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If I have an array of items:

1, 2, 3, 4, 5, 6, 7, 8

I want to select a range of items and move them to another position in the array. For example:

1, 2, 5, 6, 7, 3, 4, 8

Here the 5, 6, 7 segment has been moved to index 2.

What's the most efficient way of doing this, specifically to limit the number of extra array copies. I have a version working, but it's inefficient and forms a central role in my algorithm which I'm trying to optimise.


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Any copy algorithm would be O(n) - each item inside region that is impacted need to be copied once... Unless you can avoid copying altogether there is not much optimizations you can do. –  Alexei Levenkov May 30 '13 at 22:48
How large is your array? Do you also need to optimize for space? –  Max May 30 '13 at 22:51
Are you sure you need to optimize your current query? Is it unacceptably slow right now and did performance tests show you this is where the slowdown was? The time you are taking trying to figure out how to optimize this section of code could take you longer than the entire time you will save over the lifetime of the software. –  Scott Chamberlain May 30 '13 at 23:05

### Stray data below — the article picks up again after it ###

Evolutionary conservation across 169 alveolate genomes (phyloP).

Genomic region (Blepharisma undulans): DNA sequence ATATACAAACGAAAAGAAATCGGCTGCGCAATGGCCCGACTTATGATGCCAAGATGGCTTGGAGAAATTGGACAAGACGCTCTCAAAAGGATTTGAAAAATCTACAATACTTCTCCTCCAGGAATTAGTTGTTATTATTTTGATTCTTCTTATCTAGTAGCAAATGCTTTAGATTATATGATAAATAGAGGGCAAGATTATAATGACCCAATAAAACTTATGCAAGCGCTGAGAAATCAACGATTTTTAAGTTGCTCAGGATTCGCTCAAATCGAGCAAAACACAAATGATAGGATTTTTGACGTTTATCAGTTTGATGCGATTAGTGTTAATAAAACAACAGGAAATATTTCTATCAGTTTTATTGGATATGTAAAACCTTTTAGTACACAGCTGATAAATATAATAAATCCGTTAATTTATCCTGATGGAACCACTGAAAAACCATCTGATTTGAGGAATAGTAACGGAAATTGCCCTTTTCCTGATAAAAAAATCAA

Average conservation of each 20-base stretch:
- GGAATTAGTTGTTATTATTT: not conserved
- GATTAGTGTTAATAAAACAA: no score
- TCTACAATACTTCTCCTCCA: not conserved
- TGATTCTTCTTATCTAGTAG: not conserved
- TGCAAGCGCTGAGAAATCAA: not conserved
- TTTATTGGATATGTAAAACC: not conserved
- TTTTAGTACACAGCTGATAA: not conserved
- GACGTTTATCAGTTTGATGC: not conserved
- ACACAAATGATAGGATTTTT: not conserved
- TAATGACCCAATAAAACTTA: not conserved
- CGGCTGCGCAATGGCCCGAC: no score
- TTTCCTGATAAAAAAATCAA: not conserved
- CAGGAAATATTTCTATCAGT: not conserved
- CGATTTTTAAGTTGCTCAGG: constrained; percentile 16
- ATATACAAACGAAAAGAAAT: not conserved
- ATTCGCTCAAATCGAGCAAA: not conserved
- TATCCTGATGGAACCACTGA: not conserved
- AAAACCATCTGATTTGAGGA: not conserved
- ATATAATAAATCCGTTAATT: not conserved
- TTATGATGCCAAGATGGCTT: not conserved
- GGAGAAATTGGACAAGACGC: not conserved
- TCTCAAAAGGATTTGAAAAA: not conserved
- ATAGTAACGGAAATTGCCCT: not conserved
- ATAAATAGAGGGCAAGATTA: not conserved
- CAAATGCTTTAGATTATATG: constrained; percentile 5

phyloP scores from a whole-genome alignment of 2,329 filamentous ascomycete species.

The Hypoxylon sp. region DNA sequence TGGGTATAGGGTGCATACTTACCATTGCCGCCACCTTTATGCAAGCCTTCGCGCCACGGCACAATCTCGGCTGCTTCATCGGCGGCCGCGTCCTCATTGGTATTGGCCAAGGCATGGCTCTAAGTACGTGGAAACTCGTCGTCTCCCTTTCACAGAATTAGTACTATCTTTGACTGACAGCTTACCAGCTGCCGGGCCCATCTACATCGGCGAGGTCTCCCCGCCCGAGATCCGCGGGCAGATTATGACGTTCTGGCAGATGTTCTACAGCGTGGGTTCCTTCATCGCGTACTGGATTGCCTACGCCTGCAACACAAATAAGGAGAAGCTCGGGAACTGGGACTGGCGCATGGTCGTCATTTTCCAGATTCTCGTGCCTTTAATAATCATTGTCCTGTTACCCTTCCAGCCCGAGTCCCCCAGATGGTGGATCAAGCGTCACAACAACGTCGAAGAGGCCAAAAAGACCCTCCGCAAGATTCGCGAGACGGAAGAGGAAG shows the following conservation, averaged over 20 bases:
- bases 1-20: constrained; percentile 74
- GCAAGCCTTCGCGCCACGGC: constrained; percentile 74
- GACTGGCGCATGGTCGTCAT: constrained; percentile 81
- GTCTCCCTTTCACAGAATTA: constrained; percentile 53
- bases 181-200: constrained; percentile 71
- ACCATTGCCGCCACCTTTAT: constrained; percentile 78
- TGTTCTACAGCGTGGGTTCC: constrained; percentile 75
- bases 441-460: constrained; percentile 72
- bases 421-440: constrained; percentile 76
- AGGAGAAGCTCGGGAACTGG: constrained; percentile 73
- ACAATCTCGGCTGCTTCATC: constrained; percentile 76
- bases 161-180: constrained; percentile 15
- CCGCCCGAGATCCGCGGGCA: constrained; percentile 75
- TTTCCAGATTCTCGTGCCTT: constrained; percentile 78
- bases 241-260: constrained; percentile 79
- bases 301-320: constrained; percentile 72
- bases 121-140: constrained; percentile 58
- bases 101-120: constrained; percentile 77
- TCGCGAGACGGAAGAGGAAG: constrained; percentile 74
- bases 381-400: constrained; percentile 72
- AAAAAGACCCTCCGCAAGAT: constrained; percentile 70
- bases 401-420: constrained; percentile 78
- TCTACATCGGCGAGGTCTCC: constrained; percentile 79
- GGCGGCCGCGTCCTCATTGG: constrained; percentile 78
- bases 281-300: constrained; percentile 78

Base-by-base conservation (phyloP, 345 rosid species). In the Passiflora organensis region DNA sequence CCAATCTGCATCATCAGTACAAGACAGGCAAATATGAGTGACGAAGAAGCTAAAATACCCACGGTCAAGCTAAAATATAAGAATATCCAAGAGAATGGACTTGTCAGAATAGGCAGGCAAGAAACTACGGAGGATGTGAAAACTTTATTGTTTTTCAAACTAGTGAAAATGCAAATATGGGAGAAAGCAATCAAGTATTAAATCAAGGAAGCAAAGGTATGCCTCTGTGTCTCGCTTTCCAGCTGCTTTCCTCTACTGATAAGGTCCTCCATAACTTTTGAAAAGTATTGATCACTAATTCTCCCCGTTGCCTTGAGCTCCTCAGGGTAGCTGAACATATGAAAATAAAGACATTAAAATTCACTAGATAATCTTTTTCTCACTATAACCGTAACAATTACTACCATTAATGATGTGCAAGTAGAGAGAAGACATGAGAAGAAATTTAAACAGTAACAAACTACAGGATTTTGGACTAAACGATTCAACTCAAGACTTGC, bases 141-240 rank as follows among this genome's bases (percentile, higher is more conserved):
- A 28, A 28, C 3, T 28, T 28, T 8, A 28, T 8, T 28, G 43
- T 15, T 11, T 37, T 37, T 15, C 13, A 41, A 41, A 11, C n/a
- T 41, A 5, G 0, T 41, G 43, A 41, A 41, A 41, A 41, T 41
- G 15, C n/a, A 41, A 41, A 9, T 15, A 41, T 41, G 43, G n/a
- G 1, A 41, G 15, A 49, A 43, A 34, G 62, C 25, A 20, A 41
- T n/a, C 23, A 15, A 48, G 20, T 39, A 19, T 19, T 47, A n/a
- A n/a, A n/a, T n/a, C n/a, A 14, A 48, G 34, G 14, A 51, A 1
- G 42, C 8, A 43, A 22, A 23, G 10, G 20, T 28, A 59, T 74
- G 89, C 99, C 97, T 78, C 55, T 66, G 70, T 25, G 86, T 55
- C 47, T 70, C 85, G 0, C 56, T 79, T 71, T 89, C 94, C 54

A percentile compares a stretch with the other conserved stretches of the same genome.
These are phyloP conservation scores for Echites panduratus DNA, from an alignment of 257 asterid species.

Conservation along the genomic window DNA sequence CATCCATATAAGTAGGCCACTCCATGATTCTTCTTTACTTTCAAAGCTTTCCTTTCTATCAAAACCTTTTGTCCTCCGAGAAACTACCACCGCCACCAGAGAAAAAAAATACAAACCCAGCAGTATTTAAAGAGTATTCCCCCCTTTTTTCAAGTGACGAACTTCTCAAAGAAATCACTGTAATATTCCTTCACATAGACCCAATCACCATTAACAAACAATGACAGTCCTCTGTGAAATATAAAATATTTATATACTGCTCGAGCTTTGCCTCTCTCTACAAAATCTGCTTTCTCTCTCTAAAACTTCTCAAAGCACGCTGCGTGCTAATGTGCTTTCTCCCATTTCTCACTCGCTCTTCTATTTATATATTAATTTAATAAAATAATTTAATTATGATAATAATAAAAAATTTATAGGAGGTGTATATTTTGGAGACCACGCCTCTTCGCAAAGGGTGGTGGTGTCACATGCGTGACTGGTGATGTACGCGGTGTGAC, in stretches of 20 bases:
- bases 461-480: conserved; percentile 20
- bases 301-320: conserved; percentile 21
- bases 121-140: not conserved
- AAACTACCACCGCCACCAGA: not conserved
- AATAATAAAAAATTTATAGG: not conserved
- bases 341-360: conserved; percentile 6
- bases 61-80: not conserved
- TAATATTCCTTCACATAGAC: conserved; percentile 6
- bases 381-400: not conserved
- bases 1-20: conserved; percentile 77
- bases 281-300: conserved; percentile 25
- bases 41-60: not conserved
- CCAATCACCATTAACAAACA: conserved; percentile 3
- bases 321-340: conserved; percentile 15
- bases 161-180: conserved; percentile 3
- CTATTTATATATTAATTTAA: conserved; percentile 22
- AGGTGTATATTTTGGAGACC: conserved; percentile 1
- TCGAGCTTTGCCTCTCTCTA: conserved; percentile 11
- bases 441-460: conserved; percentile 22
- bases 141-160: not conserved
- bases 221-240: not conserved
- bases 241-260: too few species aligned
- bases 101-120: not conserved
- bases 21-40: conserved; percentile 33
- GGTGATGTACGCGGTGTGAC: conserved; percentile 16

@Scott. This particular part is repeated over 1,000,000 times per run so I want to optimise it as much as possible. It is certainly the slowest part of the overall operation by far. –  Barguast May 30 '13 at 23:08
What if you used a tree or other linked structure? Just a preliminary thought, but you may be able to move stuff around at lower cost, depending on whether you're taking elements by index or by value. Then again, having to rejuggle tree elements on each move probably wouldn't be very time-efficient, either... –  Kenogu Labz May 30 '13 at 23:11

4 Answers 4

up vote 2 down vote accepted

One approach would be to slice out the items which should move, then shift the existing members:

// T[] source
// int dest
// int start, end
T[] slice = new T[end - start];
Array.Copy(source, start, slice, 0, slice.Length);

if (dest < start)
    // push towards end
    Array.Copy(source, dest, source, dest + slice.Length, start - dest);